Last week, we took on a multi-layered question from one of our readers that cut to the heart of implementing the Common Core State Standards. Today, we tackle part of the question related to “fitting it all in.” We attempt to answer the question that weighs on many an educator mind: In an already jam-packed teaching day, how do we make time for Common Core aligned instruction?
In a recent conversation with a colleague struggling with this very issue, Kim learned that her colleague was wondering where in her day she’d allot time for close reading. In her mind, her literacy block would be comprised of things like read aloud, shared reading, word study, guided reading, writing, AND close reading. Her thought was that she’d need to find a place to shave time from in order to “make time” to teach students to read closely. Back in April, in a post titled Fitting It All In: “Finding Time” for Close Readings, we wrote:
“…close reading is reader action that involves the synthesis of a host of comprehension strategies, hence it is relevant in any teaching context. Because close reading is performed by the reader, it can be practiced within the context of all teaching structures. When we read aloud, we can reread and ask students to cite evidence and elaborate their thinking in ways that lead to new ideas about text. When students work with texts during guided reading, we can ask questions or lead discussions that require that students return to the story to carefully reread in ways that help them notice details that they didn’t see the first time around. If you have found yourself overwhelmed by close reading, wondering how you will fit yet one more thing into your already busy teaching day, fear not. Close reading can and should be gracefully woven into the fabric of all of the things we already do, offering many opportunities to habituate new ways of thinking about text.”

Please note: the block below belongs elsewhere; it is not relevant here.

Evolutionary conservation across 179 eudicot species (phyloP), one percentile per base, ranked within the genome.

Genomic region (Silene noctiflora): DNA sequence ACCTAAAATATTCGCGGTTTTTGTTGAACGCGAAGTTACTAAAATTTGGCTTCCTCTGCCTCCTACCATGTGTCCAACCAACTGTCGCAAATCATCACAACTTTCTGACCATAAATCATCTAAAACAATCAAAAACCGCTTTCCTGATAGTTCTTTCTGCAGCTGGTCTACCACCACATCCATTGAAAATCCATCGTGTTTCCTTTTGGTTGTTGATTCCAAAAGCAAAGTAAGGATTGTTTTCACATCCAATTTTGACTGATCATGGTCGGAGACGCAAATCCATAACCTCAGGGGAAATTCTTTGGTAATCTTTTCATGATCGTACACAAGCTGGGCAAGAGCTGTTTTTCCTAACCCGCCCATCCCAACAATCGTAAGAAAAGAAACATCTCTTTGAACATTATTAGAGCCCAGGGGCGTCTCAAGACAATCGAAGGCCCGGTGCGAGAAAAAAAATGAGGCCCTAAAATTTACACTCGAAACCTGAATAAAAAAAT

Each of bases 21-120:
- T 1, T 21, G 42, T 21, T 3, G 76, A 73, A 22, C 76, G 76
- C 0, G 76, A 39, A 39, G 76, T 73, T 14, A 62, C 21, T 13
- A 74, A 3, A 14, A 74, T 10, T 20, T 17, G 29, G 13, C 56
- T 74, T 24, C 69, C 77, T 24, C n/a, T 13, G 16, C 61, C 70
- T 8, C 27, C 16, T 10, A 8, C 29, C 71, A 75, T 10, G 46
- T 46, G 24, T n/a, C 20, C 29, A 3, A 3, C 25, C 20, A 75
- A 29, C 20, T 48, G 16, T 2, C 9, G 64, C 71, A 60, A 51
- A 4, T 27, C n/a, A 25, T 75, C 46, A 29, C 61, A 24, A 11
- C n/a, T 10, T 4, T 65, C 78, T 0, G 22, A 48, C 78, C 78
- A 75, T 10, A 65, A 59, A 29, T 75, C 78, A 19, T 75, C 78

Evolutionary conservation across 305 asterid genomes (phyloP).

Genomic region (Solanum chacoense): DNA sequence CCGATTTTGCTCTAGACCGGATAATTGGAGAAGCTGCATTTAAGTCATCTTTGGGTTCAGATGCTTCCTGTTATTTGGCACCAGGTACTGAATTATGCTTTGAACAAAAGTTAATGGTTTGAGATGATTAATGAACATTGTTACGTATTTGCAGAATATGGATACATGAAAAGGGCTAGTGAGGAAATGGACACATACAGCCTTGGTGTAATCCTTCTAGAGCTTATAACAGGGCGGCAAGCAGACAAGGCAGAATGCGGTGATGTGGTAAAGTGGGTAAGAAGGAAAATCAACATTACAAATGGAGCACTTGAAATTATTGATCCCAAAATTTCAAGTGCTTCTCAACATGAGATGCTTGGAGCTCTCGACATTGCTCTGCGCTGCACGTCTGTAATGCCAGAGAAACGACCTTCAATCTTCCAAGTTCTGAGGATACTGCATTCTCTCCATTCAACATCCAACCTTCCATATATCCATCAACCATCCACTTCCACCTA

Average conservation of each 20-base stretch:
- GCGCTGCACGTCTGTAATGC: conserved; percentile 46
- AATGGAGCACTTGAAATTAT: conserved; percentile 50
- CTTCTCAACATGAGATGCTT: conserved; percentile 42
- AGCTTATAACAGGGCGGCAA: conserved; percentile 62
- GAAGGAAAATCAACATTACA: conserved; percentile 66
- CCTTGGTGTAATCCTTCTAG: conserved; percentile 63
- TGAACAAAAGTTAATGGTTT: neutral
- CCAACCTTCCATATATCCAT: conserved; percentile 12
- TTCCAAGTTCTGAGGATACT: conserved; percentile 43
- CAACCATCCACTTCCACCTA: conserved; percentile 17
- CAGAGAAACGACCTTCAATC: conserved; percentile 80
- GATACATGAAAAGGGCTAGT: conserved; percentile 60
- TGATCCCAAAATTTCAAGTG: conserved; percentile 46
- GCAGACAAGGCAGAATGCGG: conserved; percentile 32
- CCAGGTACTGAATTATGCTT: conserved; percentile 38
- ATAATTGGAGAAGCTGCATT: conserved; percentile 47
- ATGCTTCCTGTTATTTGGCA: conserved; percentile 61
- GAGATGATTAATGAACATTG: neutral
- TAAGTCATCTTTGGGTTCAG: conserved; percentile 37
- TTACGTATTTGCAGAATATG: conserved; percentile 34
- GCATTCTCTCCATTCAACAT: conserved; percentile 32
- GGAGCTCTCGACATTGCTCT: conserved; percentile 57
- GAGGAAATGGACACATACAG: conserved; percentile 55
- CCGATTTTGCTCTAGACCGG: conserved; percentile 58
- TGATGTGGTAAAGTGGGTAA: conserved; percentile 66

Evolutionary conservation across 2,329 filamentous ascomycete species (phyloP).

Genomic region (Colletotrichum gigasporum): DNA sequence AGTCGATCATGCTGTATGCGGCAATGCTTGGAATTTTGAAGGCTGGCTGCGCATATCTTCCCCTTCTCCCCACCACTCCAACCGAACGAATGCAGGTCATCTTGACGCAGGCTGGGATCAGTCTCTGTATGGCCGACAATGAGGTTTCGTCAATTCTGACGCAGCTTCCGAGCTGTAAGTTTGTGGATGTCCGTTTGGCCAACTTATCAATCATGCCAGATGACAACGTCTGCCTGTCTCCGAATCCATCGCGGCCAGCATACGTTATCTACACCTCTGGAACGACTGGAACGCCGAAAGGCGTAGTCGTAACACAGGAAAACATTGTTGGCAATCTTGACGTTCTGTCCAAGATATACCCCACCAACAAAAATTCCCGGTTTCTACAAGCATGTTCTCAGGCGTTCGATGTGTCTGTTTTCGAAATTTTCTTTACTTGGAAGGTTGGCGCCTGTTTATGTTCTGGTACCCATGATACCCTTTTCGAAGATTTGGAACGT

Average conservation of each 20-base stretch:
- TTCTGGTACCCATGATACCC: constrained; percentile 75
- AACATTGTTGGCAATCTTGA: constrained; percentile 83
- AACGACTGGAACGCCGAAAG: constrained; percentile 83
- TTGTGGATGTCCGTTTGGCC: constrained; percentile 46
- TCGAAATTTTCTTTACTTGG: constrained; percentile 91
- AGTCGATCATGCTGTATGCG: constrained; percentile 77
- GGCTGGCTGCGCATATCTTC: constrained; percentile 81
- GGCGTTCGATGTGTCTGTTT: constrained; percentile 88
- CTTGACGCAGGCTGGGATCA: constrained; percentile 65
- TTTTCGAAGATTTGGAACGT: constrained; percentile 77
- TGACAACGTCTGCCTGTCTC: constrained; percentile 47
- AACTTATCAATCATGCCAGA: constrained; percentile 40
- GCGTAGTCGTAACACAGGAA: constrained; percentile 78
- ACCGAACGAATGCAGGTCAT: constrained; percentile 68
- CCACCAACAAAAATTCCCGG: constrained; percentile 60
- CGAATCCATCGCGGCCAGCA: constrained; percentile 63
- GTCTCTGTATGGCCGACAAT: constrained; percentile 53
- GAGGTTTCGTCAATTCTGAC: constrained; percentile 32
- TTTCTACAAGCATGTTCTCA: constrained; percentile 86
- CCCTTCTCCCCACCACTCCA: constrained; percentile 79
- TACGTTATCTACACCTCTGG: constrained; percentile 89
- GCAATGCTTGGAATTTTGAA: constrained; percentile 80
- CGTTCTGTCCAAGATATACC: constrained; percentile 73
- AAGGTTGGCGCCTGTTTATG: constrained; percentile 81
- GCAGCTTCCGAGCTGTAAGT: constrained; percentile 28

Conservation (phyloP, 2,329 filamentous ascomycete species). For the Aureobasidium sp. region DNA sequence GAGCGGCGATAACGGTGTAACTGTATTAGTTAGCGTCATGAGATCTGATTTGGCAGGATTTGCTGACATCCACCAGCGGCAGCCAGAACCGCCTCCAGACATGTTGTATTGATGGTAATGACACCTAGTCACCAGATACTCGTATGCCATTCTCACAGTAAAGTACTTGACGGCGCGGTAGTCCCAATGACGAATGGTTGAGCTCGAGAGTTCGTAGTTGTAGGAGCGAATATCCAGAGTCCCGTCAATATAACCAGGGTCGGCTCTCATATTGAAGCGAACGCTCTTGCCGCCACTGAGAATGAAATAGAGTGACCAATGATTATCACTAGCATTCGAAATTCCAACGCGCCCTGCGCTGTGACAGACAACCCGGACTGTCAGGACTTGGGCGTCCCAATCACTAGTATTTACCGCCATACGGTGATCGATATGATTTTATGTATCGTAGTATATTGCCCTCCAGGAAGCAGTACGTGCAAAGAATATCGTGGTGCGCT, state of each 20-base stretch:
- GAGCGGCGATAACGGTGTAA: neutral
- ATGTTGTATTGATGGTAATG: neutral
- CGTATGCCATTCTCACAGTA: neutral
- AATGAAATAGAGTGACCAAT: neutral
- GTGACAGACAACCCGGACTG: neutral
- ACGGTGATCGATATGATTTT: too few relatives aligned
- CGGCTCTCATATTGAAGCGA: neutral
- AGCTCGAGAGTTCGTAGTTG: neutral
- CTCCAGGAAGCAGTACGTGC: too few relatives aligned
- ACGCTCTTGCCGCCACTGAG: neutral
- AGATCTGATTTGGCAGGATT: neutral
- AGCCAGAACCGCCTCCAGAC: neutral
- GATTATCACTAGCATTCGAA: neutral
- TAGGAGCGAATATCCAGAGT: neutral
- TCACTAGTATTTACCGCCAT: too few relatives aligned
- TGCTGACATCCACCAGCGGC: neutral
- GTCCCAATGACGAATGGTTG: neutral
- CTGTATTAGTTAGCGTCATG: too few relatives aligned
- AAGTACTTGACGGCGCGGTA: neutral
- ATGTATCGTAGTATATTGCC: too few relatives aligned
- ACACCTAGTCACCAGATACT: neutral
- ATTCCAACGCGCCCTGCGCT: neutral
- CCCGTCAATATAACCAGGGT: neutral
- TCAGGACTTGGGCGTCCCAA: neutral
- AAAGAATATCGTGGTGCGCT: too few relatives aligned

Close reading shouldn’t be something that we feel we need to teach in addition to all we taught before, but rather, something that we can teach in conjunction with that which we taught before. By design, the standards should force us to look closely at the structures we are using to teach students and question the ways in which we need to shift or revise what we do in our classrooms. For example, if your teaching didn’t allot for much conversation before the Common Core, aligning with the standards would force you to recognize that your instruction wasn’t meeting the CCSS goals for speaking and listening or language. Instead of saying, “Well, now I have to add speaking and listening to my to-do list,” you should instead think, “What does my day already look like? Where can I integrate more speaking and listening into my day?” This might cause you to identify read aloud as one potential place to integrate speaking and listening and shift to doing a lot more turn and talk as you shared stories.
In teaching, time presents itself as a persistent, unwieldy beast; however, as we get better at managing it, we can discover that this beast can show a tamer side. As a final thought about managing your time in a time-crunched teaching world, we return you to a post titled Putting the Pieces Together: Of Sticky Notes and Egg Timers, in which we offer you a strategy and a plan for implementing Common Core aligned instruction into your already jam-packed teaching days.